–Support programs that treat drug addiction like a disease and not a criminal offense
      –Urge your political leaders to support jobs bills and unemployment benefits

      And finally, I think it can start really small. Just be decent. That’s really the crux of it. Live by example so that every one who crosses your path experiences kindness.

      That’s all I’ve got.

  17. This is a great piece. I was robbed over the summer – I was road tripping across the US, giving away free pies for kindness and living off of donations, and someone scooped out of our donation jar while I was distracted. I was angry at first but when I thought about the conditions that would lead someone to steal from a donation jar my anger evaporated. I’ve tried to explain the experience and my feelings to a few people, but this story is much more eloquent than mine. Thank you.

  18. @Erin, Thank you so much for this post. You express such a beautiful sentiment, and I wish I saw things like this more often in my line of work. Thank you as well for your proposed solutions, everything you suggested was spot on.

    Thank you for your enthusiasm! You’re right there’s a ton you can do, and I appreciate the call to action!
    I have a background in social work, specifically in treatment of people on probation and parole, and I’m currently a grad student in public policy with a focus on criminology. So I figure I’ll take a stab at expanding on Erin’s fabulous suggestions.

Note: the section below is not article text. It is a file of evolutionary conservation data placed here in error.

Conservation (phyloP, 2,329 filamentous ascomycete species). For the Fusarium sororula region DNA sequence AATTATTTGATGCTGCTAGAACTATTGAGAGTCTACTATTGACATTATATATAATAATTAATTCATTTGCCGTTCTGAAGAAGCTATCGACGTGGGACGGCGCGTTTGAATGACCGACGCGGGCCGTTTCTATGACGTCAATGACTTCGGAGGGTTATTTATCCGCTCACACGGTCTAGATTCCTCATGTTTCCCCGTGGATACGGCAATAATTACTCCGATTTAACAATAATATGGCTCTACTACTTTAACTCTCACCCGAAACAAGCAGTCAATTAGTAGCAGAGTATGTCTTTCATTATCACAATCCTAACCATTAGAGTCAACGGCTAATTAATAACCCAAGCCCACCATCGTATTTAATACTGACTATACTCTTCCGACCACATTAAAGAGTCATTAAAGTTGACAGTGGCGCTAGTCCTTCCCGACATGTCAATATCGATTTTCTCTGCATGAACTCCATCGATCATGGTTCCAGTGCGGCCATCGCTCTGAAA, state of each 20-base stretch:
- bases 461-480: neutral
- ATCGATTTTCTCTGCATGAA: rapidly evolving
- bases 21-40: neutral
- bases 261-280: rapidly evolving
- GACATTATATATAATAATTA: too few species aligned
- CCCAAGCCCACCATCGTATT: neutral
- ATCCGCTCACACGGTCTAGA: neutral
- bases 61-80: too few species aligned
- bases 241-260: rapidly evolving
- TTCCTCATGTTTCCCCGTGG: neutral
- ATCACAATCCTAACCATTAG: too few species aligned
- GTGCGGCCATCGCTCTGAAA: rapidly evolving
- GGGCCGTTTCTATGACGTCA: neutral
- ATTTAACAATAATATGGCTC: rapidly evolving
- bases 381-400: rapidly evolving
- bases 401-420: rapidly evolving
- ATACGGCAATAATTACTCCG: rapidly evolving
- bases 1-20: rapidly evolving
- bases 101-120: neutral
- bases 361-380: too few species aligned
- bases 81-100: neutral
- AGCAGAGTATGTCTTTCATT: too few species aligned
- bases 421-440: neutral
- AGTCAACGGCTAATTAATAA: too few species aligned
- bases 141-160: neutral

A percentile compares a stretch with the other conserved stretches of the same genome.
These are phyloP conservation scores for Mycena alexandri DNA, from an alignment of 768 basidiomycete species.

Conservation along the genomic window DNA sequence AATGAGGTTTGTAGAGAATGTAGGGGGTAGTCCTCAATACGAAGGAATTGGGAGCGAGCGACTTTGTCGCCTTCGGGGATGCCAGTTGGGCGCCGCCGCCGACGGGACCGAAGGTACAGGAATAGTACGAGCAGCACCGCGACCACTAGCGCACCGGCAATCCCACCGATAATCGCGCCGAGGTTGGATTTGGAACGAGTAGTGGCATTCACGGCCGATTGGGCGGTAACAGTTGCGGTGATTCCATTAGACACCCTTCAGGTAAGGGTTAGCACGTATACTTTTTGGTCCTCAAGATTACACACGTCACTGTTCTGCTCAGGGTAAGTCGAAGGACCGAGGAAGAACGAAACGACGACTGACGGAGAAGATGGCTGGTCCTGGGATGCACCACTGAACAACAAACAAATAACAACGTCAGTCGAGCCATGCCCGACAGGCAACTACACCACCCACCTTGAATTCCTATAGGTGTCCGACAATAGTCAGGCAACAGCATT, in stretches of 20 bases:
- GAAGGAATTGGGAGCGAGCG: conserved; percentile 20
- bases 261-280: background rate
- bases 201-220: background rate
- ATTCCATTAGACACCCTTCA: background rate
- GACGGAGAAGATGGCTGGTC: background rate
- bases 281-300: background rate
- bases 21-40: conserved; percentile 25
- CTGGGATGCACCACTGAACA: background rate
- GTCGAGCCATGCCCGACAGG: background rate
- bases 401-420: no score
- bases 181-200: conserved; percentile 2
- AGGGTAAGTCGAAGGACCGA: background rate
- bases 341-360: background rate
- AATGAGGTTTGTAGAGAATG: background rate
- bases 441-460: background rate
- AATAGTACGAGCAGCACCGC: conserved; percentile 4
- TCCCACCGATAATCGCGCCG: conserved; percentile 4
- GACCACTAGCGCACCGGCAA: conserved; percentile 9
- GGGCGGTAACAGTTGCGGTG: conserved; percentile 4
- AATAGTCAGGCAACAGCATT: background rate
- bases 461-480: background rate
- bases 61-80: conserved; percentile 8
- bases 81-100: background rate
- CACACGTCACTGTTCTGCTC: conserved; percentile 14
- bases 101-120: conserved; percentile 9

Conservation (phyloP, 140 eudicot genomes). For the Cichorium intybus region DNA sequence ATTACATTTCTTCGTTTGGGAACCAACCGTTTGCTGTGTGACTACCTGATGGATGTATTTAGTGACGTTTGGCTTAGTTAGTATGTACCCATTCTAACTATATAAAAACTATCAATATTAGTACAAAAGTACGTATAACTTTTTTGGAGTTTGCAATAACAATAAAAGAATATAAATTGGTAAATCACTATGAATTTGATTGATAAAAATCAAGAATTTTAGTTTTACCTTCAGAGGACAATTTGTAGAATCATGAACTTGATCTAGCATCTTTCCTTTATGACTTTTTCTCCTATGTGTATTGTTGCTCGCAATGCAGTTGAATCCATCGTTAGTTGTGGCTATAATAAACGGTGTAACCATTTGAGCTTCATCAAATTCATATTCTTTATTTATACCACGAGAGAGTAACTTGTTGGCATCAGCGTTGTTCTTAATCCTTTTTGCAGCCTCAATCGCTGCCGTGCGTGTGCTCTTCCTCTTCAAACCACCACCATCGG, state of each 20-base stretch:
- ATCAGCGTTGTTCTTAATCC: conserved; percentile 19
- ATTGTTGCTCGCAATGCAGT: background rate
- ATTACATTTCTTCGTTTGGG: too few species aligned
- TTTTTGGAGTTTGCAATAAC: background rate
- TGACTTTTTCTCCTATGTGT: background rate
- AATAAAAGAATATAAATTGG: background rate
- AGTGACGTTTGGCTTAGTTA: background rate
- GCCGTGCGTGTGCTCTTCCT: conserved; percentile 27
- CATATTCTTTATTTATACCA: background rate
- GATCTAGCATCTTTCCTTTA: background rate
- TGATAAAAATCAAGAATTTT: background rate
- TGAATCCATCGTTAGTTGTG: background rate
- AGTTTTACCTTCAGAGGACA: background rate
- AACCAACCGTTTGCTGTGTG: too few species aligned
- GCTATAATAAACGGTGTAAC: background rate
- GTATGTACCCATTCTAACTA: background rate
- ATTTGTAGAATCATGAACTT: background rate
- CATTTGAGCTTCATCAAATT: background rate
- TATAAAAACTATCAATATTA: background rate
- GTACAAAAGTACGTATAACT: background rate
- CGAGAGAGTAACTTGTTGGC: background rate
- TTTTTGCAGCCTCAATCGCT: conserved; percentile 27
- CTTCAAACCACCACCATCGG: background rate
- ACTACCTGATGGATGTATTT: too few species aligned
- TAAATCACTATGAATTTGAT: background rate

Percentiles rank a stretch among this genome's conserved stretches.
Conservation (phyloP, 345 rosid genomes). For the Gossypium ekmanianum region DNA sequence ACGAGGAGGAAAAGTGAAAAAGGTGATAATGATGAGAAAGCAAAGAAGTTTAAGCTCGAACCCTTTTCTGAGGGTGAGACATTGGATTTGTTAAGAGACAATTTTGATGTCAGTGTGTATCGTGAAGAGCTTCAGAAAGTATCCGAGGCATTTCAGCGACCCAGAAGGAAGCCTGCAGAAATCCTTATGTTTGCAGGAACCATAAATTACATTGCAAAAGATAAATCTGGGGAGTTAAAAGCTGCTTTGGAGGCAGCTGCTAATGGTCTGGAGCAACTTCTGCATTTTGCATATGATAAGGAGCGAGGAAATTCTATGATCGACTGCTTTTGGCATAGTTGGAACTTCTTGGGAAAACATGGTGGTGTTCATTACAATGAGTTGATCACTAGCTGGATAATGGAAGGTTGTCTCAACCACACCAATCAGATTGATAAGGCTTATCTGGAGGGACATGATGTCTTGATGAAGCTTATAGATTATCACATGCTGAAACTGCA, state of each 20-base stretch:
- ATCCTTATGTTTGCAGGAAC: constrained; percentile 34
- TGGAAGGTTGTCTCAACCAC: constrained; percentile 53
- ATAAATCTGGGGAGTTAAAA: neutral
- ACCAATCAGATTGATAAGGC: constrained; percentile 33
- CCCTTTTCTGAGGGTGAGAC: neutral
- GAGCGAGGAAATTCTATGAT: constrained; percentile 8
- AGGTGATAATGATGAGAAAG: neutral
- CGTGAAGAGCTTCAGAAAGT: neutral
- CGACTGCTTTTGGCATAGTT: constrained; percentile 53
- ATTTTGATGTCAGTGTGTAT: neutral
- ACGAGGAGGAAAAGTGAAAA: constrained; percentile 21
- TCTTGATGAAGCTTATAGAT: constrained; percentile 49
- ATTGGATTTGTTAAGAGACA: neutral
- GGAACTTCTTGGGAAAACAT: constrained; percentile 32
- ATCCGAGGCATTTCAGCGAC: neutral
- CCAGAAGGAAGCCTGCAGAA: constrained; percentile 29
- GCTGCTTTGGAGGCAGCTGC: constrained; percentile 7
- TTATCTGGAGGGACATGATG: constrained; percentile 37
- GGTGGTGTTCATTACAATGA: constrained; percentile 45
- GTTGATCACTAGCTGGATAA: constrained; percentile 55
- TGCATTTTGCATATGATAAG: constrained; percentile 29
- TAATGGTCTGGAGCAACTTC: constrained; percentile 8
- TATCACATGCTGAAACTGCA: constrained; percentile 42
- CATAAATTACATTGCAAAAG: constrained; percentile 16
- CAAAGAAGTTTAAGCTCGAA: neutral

–Education is everything. I understand your frustration with “emotional tourism,” but words are powerful and shifting public opinion is an important first step to any movement. Erin says to be decent, and set an example in the way you live your life. That’s great, but I say take it one step further. Be vocal. Be an ally. Challenge yourself to see the injustice around you every day, and don’t let yourself observe it passively. Be the one to initiate conversations, constantly, with family, friends, and even strangers. Challenge assumptions, both your own and everyone else’s. This isn’t always easy (it can be downright uncomfortable and awkward) but activism takes work! Most people can’t/won’t invest the time to follow through on most of my other suggestions, but this is something anyone can do, and all it takes is a little passion and nerve.

    –Look into Restorative Justice. Join a local movement (or start one) to bring restorative justice practices into your local community, especially schools. Check out this website for some basic information, and lots of links to further resources:

    –Participate in state and local politics. I mean really pay attention. Get informed, work on campaigns. Work to elect representatives that support ending the so-called “war on drugs,” dismantling the prison industrial complex, and transitioning to a rehabilitative model of criminal justice.

    –What we really need right now are innovative, grassroots programs for rehabilitation. There isn’t one easy solution, and different things will work in different places. Reach out to your local agencies and see what they are doing and what resources they have! Volunteer your time and expertise in whatever you are good at.

    –I believe some of the best programs are the result of one individual taking initiative and making shit happen. Be that person. Break the monotony and be the organizer that starts a new program. You don’t have to be an expert to start something, just be a well-informed organizer and get the experts connected to the people in power.